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Paull Lighthouse.

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In 1831 the Brethren of Trinity House of Kingston upon Hull paid the sum of seven shillings and sixpence to have a house at Paull whitewashed in order to make it a more distinct seamark for those navigating the River Humber up to Hull. Although the need for a lighthouse was not in doubt in the minds of the local mariner, Trinity House still needed convincing and in 1835 as a temporary measure to aid navigation around that area a light was exhibited from a window in the Humber Tavern at Paul with the owner being paid £ 2 a month for the rent of a room which housed the lantern.

Paull lighthouse was designed by Francis Dale to the order of Trinity House, Kingston upon Hull. In August 1836 a piece of land on the north bank of the River Humber at Paull village in south Yorkshire was purchased for £ 60 and the building of a circular brick lighthouse commenced on the site. James Campbell was appointed the lighthouse keeper at a salary of £ 50 per annum and he lived in the cottage attached and tended the bright fixed white light.

In 1851 the light was improved with the installation by Thomas Purdon of a red sector at a cost of £ 14 6s 3d. The bright fixed white light with a red sector was shown from a catoptric lantern of three lamps, each with one burner and was visible for 7 miles. A red glass in front of one of the reflectors produced the red sector. The consumption was 150 gallons of refined rape oil and 1 ½ dozen cotton wicks per year. The salary of the keeper by 1860 had risen to £ 55 per annum with free allowance of coal and oil and the benefit of the keeper's cottage attached to the lighthouse.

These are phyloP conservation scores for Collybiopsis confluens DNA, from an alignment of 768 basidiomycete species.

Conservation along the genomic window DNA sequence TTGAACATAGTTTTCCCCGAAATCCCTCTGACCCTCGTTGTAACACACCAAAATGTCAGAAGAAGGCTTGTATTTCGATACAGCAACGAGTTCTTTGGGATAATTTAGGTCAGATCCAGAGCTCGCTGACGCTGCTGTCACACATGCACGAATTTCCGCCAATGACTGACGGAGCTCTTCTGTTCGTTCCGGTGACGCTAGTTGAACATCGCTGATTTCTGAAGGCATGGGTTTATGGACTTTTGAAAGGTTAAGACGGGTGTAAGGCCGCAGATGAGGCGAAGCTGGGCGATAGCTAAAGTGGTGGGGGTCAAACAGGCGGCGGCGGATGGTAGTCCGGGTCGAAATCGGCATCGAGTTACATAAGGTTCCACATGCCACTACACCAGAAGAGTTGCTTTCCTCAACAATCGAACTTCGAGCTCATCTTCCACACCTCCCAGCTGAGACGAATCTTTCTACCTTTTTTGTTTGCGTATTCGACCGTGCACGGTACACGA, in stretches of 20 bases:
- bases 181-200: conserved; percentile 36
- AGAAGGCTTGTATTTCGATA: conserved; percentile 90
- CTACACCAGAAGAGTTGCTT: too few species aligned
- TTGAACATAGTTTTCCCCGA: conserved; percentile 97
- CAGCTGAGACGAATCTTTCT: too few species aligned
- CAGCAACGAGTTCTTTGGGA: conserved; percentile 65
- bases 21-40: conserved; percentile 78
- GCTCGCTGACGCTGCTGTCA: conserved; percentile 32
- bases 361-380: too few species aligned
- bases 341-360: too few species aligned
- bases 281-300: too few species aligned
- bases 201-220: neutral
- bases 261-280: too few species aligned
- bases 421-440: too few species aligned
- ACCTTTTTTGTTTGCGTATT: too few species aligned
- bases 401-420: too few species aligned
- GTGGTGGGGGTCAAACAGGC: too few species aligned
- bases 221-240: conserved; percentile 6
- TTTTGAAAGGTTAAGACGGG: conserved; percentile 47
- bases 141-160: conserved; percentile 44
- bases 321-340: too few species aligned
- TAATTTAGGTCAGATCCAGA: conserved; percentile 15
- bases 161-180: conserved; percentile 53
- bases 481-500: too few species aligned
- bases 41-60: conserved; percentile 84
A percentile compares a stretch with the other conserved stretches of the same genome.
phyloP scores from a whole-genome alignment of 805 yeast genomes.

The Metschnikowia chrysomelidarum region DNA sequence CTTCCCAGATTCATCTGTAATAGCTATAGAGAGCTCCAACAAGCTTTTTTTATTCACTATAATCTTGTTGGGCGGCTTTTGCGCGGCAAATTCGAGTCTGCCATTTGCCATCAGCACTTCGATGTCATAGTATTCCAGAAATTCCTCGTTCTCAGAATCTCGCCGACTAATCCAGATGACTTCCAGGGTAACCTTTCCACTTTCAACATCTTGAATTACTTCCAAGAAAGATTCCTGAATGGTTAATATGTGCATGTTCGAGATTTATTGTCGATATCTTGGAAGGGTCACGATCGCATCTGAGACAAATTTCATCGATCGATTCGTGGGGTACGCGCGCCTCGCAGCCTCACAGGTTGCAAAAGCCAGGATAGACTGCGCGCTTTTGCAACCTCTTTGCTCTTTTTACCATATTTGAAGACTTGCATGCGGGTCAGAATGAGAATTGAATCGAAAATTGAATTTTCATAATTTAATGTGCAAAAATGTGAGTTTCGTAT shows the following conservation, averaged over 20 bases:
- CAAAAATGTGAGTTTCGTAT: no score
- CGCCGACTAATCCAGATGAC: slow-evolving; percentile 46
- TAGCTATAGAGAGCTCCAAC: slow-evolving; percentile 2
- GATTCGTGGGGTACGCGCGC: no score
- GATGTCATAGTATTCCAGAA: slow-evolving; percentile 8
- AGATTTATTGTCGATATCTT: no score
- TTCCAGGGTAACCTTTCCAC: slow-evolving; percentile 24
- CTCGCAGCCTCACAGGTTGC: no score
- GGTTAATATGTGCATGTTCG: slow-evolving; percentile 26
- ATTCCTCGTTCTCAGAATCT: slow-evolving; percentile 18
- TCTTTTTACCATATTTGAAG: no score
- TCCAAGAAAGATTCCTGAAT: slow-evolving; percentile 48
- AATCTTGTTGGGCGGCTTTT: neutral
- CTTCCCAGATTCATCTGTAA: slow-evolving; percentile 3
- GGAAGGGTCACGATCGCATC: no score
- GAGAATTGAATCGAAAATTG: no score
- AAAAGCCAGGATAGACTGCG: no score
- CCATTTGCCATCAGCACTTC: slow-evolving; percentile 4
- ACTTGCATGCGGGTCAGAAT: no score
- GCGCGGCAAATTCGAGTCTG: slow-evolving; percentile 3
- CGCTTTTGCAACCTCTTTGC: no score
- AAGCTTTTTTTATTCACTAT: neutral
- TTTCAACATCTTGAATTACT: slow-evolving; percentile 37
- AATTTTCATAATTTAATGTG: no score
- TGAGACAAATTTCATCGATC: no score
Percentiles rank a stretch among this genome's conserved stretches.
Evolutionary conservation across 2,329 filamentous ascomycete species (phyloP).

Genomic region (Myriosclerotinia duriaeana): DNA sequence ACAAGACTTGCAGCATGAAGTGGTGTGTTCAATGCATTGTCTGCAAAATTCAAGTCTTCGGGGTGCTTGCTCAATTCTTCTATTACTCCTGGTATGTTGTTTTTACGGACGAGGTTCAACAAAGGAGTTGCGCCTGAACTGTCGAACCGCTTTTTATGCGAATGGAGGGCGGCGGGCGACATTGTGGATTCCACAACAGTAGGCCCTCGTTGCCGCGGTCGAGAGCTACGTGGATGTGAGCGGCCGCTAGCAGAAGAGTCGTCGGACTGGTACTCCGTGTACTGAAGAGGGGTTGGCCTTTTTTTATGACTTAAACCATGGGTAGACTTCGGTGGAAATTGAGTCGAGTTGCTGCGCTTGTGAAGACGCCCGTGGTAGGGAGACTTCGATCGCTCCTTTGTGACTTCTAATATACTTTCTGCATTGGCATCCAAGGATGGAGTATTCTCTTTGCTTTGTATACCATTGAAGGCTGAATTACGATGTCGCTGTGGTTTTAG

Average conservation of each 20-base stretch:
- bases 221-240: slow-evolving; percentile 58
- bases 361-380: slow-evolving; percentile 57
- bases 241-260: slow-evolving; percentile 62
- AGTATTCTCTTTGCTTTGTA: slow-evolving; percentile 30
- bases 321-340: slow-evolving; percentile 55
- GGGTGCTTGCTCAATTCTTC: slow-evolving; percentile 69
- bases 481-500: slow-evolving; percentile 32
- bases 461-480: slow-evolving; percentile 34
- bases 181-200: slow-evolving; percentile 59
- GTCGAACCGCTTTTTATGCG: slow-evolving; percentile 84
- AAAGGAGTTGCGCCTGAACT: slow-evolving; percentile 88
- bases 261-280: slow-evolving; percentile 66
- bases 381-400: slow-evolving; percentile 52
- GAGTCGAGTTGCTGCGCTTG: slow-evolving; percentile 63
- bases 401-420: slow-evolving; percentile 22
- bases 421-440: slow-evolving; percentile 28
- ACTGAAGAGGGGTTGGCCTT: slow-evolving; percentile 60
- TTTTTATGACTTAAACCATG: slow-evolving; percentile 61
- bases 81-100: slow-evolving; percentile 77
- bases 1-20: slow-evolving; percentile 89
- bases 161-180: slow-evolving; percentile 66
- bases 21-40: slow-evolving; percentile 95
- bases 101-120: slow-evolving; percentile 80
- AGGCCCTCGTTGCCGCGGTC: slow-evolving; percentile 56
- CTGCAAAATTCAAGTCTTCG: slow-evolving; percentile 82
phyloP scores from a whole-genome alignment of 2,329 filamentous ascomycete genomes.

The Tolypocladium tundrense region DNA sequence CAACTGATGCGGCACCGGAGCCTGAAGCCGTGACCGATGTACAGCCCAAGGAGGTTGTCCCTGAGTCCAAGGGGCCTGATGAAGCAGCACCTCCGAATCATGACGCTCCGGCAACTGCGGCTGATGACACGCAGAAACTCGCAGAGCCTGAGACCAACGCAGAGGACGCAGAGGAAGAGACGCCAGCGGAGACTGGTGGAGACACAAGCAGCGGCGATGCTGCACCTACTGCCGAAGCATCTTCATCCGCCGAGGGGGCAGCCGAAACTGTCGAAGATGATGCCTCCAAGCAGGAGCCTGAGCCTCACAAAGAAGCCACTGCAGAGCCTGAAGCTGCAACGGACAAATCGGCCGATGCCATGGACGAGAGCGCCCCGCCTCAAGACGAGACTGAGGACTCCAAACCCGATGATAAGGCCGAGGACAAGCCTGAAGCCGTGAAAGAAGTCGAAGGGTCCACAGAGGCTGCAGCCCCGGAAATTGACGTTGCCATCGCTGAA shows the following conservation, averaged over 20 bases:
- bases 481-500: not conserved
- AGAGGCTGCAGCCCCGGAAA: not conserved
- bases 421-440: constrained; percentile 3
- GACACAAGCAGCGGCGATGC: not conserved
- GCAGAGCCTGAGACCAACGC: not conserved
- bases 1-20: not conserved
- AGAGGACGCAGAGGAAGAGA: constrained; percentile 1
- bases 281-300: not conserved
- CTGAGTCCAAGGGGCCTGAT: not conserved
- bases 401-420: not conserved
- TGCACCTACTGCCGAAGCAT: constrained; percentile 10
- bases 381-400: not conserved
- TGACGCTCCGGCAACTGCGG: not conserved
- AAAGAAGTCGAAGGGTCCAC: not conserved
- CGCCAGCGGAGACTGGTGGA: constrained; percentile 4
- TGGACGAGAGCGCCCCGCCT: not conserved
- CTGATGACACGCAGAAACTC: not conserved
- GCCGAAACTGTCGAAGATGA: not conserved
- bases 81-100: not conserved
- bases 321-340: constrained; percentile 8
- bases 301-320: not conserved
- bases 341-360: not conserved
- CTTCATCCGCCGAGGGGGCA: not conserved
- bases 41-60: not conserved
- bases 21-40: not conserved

The lighthouse is a 30 feet high white painted brick circular tower lighthouse with keeper's cottage attached which in turn form the right angle bend in a row of terraced cottages. These additional cottages were added at a much later date as the area grew. The tower has cement coating on the outside and was originally painted red. Entrance to the tower is from inside the cottage. It has a lantern room with a traditional gallery on top and is capped by a metal domed roof making a total height of 40 feet.

The second intended lighthouse at Paull was never erected as the Brethren established other aids between Paull and Hull.

Paull lighthouse became redundant in 1870 when new lights were erected on either side of it at Salt End and Thorngumbald Clough. It was offered for sale at £ 450 to the War Department who maintained a battery at Paull for the defence of the River Humber, but they declined to purchase it. It was resold many times and when it was derelict it was sold again in 1947 with keeper's cottage attached to Mrs. W.J.Scales for £ 6,000. It changed hands again in 1954 and the new owners renovated the property and installed a grand spiral staircase inside the tower so that they could easily reach the top and admire the fine views over the Humber.

Today the row of cottages bear the name "Anson Villas" after the wooden battleship HMS Anson which was launched in May 1812, and the lighthouse is preserved in situ as a private home but the flood defence wall built to protect the village of Paull from the River Humber has robbed the lighthouse of the shoreline upon once it stood. The building proudly carries the original carved stone plaque which reads "This lighthouse was built 1836 by the Trinity House of Kingston upon Hull : William Collinson; George Hall; Warden"


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